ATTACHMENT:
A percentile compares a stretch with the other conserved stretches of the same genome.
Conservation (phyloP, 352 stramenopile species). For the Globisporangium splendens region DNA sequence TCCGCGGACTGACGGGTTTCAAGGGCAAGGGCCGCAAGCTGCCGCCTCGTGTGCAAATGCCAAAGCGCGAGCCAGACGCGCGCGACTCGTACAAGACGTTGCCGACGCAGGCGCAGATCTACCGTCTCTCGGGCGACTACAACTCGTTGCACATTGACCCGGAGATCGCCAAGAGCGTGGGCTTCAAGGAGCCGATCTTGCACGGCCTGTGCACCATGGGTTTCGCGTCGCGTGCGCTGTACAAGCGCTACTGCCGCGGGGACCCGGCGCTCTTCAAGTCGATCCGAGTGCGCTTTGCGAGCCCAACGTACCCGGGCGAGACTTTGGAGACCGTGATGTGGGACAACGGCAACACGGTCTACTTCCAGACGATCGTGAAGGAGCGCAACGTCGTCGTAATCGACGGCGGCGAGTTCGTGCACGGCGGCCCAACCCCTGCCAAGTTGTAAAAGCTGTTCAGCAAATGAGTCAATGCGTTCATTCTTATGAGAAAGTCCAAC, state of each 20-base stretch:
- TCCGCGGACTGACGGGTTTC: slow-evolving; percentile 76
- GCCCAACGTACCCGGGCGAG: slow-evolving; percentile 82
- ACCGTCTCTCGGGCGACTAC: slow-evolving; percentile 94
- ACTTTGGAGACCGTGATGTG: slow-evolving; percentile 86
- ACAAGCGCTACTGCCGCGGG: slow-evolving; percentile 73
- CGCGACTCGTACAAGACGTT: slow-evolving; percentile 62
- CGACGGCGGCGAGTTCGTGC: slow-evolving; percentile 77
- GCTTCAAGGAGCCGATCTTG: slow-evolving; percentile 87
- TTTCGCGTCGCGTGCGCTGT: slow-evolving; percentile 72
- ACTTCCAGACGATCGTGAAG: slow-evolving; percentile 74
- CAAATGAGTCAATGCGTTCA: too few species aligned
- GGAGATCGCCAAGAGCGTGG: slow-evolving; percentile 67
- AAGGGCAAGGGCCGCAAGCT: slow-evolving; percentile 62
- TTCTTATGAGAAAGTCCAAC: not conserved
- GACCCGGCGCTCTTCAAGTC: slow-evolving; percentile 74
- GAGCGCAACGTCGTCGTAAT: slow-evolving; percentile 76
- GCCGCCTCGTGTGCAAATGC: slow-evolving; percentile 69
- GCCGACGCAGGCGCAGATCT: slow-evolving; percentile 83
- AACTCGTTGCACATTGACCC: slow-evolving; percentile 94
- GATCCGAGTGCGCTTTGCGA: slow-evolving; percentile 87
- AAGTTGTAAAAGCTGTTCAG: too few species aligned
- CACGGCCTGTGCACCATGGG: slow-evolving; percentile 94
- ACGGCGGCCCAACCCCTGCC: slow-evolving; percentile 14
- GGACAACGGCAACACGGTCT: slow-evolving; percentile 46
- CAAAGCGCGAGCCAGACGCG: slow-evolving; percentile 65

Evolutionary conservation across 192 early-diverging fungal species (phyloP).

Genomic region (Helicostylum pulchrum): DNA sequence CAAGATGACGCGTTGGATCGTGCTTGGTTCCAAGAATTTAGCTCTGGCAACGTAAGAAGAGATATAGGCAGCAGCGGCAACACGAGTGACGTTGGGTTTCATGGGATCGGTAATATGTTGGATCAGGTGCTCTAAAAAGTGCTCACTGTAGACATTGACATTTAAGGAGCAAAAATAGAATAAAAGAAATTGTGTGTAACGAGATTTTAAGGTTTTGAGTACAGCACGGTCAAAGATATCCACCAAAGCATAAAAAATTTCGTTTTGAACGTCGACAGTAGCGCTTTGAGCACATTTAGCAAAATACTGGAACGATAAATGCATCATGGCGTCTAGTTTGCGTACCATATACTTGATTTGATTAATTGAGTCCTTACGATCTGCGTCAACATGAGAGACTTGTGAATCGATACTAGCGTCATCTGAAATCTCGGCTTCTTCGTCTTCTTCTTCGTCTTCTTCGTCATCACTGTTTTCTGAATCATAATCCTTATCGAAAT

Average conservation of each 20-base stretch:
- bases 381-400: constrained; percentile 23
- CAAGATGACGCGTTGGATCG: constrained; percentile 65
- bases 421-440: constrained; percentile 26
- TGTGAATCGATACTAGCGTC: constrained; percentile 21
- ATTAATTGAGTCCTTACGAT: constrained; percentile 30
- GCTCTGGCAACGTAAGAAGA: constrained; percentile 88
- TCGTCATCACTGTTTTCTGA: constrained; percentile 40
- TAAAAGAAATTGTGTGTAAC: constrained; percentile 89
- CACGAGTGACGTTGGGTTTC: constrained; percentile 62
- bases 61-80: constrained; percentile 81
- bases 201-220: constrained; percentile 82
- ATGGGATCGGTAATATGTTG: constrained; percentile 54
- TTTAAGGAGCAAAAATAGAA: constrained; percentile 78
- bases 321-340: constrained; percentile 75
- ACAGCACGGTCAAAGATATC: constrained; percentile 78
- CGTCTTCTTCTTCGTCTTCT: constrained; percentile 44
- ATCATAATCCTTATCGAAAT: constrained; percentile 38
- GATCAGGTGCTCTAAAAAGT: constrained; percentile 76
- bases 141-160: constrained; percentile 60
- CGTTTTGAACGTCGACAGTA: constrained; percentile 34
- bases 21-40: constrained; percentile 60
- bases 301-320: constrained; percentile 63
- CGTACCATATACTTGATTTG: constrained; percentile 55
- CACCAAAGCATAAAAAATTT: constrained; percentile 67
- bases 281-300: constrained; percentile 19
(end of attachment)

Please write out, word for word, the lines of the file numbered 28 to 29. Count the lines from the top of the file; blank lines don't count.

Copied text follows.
Evolutionary conservation across 192 early-diverging fungal species (phyloP).

Genomic region (Helicostylum pulchrum): DNA sequence CAAGATGACGCGTTGGATCGTGCTTGGTTCCAAGAATTTAGCTCTGGCAACGTAAGAAGAGATATAGGCAGCAGCGGCAACACGAGTGACGTTGGGTTTCATGGGATCGGTAATATGTTGGATCAGGTGCTCTAAAAAGTGCTCACTGTAGACATTGACATTTAAGGAGCAAAAATAGAATAAAAGAAATTGTGTGTAACGAGATTTTAAGGTTTTGAGTACAGCACGGTCAAAGATATCCACCAAAGCATAAAAAATTTCGTTTTGAACGTCGACAGTAGCGCTTTGAGCACATTTAGCAAAATACTGGAACGATAAATGCATCATGGCGTCTAGTTTGCGTACCATATACTTGATTTGATTAATTGAGTCCTTACGATCTGCGTCAACATGAGAGACTTGTGAATCGATACTAGCGTCATCTGAAATCTCGGCTTCTTCGTCTTCTTCTTCGTCTTCTTCGTCATCACTGTTTTCTGAATCATAATCCTTATCGAAAT